Officer warns locals against trespassing on wildlife habitat

Over the past three months, invasions of lions, elephants and hyenas have been rife.

Lions bask in the sun at Aruba Dam in Tsavo East National Park on December 21, 2016. A man in Taveta is recuperating after being attacked by a stray lion. PHOTO | RUPI MANGATA  

IN SUMMARY

  • Locals demanded that KWS beef up security to reduce cases of lions and elephants encroaching on human settlements.
  • The straying has been attributed to the prolonged drought that has forced the animals out of their habitats to look for water and food elsewhere.

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Residents in Taita Taveta County have been warned against invading protected areas, something that might fan the human/wildlife conflict.

Pascal Makari, Taveta sub-county warden, said Kenya Wildlife Service rangers are monitoring animal movements closely, particularly after a 40-year-old man was attacked by a stray lion at Njukini location three weeks ago.

READ: County to sue KWS for not preventing wildlife attacks

READ: Panic as 200 elephants raid farms in Voi

Mr Makari said the man was grazing his cattle in a protected area, thus jeopardising his life.

"We have warned people against invading areas exclusively preserved for wild animals so as to avoid human-wildlife conflict," he said.

He said residents should not panic as the situation is under control.

"There is no cause for panic, we are keenly keeping an eye on the wild animals to avoid unnecessary conflicts. We have intensified patrols to ensure that no animal leaves the park unnoticed," he said.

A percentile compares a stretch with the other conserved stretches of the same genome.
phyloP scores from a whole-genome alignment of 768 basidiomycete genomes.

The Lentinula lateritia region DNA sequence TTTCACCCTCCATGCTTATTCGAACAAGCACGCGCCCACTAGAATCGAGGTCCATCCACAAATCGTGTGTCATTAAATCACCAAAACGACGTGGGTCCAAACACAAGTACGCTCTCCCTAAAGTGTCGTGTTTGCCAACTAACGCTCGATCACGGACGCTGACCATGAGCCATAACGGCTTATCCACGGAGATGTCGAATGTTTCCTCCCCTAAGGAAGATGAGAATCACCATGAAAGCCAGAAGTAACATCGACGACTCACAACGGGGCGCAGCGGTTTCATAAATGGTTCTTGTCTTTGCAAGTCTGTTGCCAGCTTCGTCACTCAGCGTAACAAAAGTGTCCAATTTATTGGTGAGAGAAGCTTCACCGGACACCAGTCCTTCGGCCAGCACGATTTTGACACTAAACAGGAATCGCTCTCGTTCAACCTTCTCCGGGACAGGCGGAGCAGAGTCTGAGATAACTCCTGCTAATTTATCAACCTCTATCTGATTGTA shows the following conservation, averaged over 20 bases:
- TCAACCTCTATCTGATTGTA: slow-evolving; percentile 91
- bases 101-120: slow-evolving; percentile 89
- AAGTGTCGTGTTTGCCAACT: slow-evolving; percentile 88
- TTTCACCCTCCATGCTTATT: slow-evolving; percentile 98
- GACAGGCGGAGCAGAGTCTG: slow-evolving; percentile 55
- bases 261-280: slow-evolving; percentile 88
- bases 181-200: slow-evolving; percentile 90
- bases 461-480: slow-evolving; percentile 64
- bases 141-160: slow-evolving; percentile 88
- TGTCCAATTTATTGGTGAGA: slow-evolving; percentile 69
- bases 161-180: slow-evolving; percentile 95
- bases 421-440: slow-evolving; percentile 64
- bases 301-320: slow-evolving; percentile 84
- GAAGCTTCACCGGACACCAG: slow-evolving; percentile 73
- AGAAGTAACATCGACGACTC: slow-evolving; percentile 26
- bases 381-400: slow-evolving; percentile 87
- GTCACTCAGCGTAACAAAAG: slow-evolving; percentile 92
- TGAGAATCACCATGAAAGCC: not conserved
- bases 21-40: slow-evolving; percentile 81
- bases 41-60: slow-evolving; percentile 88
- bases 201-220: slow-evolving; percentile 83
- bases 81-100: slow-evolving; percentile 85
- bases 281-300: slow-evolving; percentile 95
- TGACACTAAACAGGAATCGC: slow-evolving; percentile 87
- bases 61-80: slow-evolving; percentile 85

Maurice Tolle, the victim, sustained serious injuries to his right arm in the evening attack.

Chumvini Village elder Sylvester Kinani said Mr Tolle was discharged from a hospital in Tanzania last week and is in stable condition.

The attack triggered uproar from the locals who demanded that KWS beef up security to reduce cases of lions and elephants encroaching on human settlements.

Over the past three months, invasions of lions, elephants and hyenas have been rife.

This has been attributed the prolonged drought that has forced the animals out of their habitats to look for water and food elsewhere.

Last month, a woman in Sagalla, Voi sub-county died of shock after spotting herds of elephants approaching her homestead.

In the same area, parents pulled their children out of school fearing for their safety in the wake of elephant attacks.

READ: Elephants force pupils out of school

Additionally, farmers in Bura and Sagalla have equally protested to elephants invading their farms and destroying crops.

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